“We continue to see impacts of coal mining more than a hundred kilometers downstream of these coal mines. We see our fish populations declining despite our own hatchery efforts to sustain them. We see our waters becoming worse. While pollution loads continue to increase, we see less than 20% of the selenium load being removed, despite nine years of implementation of a provincial plan to reduce and mitigate water quality concentrations.  We are watching our river suffer as the regulators stand by and watch,” said Gary Aitken Jr., Vice Chairman of the Kootenai Tribe of Idaho.

One year ago, Canada and the U.S. were poised to refer the mining contamination issue to the IJC, but Canada suddenly halted any further engagement, leaving both Ktunaxa and the U.S. hanging.  Freedom of Information documents later revealed that Canada’s abandonment of an IJC reference in 2022 was the result of intense pressure by industry and the Province of British Columbia to protect mining’s economic benefits.

Only a few months after Canada abandoned the reference, a newly released mine mitigation plan confirmed that water quality contaminant concentrations would continue to be higher than previously expected, and that regulatory compliance would not be achieved until 2028 or later.

British Columbia’s failure to provide adequate enforcement and regulatory oversight of the mining industry illustrates the urgent need for federal involvement and action.

Following the transboundary Ktunaxa proposal last month, British Columbia also sent a letter to the Canadian Federal government indicating that the Province is now receptive to IJC involvement in the Kootenai/y watershed.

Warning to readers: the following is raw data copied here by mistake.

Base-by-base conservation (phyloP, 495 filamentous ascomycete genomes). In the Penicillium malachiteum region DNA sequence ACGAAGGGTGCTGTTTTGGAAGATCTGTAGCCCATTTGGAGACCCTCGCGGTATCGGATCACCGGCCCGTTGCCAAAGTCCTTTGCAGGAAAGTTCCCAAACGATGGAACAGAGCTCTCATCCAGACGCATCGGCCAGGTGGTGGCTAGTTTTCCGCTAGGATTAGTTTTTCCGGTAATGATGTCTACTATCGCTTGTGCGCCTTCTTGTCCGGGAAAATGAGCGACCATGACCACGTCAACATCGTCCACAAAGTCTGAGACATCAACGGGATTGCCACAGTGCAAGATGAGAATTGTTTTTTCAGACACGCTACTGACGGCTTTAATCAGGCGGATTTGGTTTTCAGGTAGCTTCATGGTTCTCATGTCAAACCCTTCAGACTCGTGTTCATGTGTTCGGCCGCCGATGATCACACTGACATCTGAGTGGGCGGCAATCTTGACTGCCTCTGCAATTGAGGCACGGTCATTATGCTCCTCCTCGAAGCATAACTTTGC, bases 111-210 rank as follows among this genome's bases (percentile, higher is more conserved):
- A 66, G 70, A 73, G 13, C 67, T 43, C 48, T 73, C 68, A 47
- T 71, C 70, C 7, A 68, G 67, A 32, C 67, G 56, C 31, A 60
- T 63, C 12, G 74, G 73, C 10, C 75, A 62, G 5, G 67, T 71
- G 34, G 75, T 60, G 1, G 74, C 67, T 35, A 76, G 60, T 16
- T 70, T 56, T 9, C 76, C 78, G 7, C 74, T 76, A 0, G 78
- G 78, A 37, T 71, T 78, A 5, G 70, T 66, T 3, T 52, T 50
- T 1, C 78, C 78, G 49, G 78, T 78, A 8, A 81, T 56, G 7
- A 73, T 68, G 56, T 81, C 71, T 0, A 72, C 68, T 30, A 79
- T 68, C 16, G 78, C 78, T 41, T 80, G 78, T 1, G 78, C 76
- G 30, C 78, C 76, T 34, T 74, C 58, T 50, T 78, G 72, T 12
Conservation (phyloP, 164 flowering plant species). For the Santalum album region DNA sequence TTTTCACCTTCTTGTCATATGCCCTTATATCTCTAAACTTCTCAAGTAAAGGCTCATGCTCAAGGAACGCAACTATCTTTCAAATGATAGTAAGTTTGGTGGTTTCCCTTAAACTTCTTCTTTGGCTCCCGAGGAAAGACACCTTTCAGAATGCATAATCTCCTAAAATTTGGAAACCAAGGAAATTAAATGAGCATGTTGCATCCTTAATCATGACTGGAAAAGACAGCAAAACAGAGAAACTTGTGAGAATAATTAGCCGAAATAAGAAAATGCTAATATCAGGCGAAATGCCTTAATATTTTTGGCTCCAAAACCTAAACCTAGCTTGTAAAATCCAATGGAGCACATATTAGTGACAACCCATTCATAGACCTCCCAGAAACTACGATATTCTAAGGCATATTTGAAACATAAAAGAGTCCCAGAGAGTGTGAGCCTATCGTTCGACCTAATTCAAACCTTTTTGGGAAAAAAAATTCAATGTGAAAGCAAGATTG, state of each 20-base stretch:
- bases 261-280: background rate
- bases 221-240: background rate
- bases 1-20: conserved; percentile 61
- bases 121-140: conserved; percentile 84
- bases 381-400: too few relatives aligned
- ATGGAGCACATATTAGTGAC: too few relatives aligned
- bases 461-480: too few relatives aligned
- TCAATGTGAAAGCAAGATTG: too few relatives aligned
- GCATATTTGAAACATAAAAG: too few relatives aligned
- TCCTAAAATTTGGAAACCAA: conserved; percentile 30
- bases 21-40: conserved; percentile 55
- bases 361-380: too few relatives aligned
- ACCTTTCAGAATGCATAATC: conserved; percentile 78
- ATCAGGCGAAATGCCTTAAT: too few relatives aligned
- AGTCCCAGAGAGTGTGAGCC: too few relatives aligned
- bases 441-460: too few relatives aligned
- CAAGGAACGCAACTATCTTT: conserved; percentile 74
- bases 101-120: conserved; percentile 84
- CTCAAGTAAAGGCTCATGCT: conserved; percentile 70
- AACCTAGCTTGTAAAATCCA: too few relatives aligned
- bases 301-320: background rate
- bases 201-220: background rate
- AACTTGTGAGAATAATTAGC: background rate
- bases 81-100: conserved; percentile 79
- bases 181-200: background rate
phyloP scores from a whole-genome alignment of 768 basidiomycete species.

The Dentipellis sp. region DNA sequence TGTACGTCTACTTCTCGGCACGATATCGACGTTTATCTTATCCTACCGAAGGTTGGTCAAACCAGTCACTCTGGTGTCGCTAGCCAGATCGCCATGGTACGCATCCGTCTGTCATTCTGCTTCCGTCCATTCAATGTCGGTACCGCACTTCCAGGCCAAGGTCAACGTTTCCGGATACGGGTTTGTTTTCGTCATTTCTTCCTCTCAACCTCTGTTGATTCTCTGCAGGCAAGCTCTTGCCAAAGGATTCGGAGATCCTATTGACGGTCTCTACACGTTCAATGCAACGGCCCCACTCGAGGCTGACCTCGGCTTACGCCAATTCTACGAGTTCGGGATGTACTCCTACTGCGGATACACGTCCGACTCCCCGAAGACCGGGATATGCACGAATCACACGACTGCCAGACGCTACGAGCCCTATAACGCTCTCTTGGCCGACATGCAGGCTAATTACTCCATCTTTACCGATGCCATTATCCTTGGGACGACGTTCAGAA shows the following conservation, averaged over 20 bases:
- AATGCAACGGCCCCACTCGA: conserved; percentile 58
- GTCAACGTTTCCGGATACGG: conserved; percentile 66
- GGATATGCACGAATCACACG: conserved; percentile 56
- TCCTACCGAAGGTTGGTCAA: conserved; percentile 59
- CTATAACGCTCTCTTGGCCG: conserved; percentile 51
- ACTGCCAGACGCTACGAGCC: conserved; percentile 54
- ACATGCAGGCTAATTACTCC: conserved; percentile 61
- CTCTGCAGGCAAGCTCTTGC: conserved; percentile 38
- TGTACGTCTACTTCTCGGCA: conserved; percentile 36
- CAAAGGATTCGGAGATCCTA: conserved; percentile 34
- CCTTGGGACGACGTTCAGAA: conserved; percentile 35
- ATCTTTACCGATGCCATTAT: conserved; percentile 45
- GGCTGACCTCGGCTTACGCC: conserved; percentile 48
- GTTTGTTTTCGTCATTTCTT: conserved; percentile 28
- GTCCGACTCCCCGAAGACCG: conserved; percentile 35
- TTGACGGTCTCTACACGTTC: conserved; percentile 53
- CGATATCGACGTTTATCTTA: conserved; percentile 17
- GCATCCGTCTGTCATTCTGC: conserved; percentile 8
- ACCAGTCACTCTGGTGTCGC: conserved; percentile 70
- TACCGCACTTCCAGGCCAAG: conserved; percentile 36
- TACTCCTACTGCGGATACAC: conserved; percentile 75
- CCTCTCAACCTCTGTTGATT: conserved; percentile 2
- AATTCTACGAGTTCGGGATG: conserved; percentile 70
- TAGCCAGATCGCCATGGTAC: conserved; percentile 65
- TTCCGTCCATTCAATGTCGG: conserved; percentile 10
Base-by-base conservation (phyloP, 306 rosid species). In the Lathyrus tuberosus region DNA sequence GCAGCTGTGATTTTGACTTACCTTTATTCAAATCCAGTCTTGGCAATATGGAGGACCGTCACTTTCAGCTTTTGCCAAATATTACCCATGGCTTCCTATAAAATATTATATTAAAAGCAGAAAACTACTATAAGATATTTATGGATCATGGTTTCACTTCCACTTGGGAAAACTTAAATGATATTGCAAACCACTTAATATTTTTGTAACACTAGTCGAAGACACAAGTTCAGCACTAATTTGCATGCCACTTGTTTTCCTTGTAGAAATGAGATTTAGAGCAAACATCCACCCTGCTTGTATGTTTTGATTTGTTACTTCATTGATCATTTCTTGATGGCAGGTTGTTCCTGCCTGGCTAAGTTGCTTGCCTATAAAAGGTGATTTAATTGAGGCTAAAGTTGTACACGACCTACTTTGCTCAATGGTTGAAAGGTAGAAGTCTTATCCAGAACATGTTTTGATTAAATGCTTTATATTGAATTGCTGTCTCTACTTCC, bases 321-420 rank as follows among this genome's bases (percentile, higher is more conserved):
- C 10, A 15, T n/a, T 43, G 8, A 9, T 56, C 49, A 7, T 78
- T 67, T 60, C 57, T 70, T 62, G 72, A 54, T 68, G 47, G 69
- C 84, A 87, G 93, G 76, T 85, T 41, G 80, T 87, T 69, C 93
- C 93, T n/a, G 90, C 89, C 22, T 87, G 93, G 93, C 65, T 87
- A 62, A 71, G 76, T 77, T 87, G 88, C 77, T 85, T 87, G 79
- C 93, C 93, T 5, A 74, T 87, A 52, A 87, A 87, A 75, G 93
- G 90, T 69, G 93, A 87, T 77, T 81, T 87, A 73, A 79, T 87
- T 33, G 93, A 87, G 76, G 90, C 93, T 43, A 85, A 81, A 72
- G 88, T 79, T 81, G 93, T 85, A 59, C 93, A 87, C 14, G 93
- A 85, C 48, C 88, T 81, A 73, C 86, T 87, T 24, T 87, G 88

With British Columbia — who has previously been opposed to IJC involvement — no longer standing in the way, Canada is now well positioned to sign on to the Ktunaxa proposal, meet its obligations to protect the environment under the Fisheries Act, and honour its commitments under the United Nations Declaration on the Rights of Indigenous Peoples Act.

In the past three weeks, however, Canada has been silent on the Ktunaxa proposal.

This silence is puzzling given President Biden and Prime Minister Trudeau’s commitment to “reach an agreement in principle by this summer to reduce and mitigate the impacts of water pollution in the Elk-Kootenay watershed, in partnership with Tribal Nations and Indigenous Peoples, and in order to protect the people and species that depend on this vital river system.”


With only three weeks of summer left, the leadership of the transboundary Ktunaxa Nation await the Federal governments’ response on the comprehensive proposal which was carefully developed to ensure that meaningful assessment and action would occur.

“The Ktunaxa covenant with the Creator says that the Ktunaxa ʔaqǂsmaknik (people) were tasked with guarding and keeping the land and that as long as ʔaqǂsmaknik took care of the land, the land would take care of ʔaqǂsmaknik,” said Teneese.

“For millennia, we have honoured this covenant.”

“Our proposal invites Canada and the United States to enter a new era of real collaboration and Indigenous-led environmental stewardship. It is our hope that Canada and the United States will join us in honouring the covenants and care of ʔamakʔis Ktunaxa.”


Press Contacts

Gwen Lankford, Executive Communications Team,
Confederated Salish and Kootenai Tribes,

Trish Barnes, Public Relations Coordinator
Ktunaxa Nation Council
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(Note, this release was reposted on August 21, 2023, due to a hosting issue.)